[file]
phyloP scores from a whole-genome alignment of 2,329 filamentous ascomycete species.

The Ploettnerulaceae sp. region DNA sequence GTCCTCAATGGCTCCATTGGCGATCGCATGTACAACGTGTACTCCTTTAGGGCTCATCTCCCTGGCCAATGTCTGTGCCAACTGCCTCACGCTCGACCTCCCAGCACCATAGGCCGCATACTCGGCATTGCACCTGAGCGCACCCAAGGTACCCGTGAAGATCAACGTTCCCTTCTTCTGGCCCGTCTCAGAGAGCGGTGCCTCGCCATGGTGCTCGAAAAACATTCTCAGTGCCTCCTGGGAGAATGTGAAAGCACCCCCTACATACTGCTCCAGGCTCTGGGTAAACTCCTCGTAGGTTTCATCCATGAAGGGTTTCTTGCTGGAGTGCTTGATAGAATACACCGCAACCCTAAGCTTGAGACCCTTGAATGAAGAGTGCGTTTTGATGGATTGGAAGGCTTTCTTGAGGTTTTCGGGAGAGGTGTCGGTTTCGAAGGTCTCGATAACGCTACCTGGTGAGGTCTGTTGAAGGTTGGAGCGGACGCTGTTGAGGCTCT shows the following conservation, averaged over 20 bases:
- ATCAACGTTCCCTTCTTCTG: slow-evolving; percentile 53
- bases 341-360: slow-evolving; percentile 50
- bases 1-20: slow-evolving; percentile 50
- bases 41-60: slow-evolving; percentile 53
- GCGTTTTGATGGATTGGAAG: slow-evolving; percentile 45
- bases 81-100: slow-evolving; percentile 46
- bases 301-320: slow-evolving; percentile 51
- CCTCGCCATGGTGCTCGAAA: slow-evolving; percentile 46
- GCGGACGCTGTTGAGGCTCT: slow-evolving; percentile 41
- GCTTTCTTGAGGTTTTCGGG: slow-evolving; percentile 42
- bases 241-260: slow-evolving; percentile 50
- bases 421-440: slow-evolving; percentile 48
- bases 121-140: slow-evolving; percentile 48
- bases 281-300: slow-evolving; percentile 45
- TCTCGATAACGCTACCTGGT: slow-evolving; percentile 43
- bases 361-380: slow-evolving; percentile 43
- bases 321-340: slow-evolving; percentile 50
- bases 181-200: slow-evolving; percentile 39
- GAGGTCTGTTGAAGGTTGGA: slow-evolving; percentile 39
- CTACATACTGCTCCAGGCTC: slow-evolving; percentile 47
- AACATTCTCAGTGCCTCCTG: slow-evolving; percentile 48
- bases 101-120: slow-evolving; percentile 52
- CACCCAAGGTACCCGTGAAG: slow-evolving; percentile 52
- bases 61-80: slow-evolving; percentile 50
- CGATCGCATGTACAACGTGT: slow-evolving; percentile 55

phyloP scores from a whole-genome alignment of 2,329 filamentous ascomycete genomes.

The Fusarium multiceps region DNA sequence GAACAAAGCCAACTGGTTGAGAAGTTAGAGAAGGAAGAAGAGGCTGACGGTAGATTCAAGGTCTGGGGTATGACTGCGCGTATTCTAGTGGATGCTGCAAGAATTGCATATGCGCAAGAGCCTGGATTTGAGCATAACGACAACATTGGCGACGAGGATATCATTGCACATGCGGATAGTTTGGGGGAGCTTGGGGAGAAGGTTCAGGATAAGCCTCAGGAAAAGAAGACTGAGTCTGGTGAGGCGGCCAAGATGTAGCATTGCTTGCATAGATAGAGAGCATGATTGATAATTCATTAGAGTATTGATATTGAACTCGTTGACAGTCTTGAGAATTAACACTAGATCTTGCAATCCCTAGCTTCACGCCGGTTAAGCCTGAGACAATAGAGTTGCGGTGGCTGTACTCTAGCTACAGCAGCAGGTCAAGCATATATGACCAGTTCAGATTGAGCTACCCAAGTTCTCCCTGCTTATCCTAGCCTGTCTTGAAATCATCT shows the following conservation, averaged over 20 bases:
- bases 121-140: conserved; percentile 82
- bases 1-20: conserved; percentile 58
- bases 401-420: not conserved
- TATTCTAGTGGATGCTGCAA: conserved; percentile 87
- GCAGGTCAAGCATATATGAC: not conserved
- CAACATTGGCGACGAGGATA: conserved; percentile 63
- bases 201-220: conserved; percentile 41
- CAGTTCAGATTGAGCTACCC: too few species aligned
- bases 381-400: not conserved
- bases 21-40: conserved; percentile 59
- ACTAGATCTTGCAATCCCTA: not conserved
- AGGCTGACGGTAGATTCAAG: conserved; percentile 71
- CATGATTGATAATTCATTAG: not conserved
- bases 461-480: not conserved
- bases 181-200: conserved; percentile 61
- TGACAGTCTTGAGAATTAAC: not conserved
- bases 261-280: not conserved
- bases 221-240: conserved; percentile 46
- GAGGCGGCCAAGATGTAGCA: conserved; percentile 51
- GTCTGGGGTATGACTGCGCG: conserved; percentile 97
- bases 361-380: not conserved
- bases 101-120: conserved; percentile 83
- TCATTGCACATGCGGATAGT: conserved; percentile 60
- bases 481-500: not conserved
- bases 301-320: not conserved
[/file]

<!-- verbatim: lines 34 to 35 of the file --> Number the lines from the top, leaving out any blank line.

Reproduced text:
- GCAGGTCAAGCATATATGAC: not conserved
- CAACATTGGCGACGAGGATA: conserved; percentile 63